Evans Presents Paper on Senate Strategic Retirement
Apr 8, 2011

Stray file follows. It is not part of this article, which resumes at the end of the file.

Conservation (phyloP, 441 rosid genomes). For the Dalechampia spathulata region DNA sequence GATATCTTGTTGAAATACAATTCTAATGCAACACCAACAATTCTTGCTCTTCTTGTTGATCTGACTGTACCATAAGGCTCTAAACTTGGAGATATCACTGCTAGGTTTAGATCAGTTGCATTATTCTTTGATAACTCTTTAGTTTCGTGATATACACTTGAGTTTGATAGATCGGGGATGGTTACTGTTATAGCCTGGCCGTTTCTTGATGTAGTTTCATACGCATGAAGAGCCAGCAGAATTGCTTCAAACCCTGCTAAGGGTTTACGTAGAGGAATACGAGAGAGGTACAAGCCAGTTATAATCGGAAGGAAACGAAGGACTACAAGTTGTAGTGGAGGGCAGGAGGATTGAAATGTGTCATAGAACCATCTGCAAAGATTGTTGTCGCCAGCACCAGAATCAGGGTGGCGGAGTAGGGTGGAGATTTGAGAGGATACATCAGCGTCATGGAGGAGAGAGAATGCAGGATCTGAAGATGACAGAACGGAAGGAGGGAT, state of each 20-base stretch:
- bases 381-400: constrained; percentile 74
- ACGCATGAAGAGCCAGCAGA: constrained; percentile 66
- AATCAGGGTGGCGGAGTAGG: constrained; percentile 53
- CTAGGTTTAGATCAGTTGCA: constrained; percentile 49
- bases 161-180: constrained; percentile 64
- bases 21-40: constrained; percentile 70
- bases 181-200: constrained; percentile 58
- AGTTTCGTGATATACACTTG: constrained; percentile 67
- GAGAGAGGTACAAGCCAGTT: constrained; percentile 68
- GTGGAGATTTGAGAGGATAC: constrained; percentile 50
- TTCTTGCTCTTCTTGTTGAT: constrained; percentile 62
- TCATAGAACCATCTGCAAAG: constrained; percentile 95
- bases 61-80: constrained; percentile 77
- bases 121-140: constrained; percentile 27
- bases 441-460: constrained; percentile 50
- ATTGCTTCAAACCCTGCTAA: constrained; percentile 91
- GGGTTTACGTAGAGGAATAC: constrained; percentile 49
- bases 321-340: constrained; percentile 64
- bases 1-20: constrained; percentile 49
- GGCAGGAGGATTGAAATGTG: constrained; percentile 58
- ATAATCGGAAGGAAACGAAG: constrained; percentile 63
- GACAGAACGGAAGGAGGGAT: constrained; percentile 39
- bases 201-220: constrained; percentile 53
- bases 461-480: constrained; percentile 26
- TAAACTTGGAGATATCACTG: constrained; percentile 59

Sean Evans, Associate Professor of Political Science, presented a paper entitled "Strategic Retirement from the U.S. Senate, 1945-2010" at the Midwest Political Science Association recently. This paper paper continues work on strategic retirement from the U.S. Senate by expanding previous models of retirement and assessing the impact of partisanship. First, our model of retirement expands on Bernstein and Wolak (2002) by finding that strategic variables like scandal, appointment, and electoral vulnerability explain retirement in addition to personal and institutional characteristics. Second, we break down the sixty-five year time period into periods of stable, rising, and extreme partisanship to find differences in these periods. For the entire and stable partisan periods, we find that that age, appointment, and ideological extremism explain retirement. During the rising partisan periods, we find that appointment, age scandal, minority party, and Southern Democrat explain retirement. During the extreme partisan period, we find that appointment, scandal, minority party, ideological extremism, and electoral vulnerability explain retirement. We conclude with a discussion of the importance of institutional environment and context on the satisfaction of serving in the institution and how the environment makes the Senate more responsive to the public than previously understood.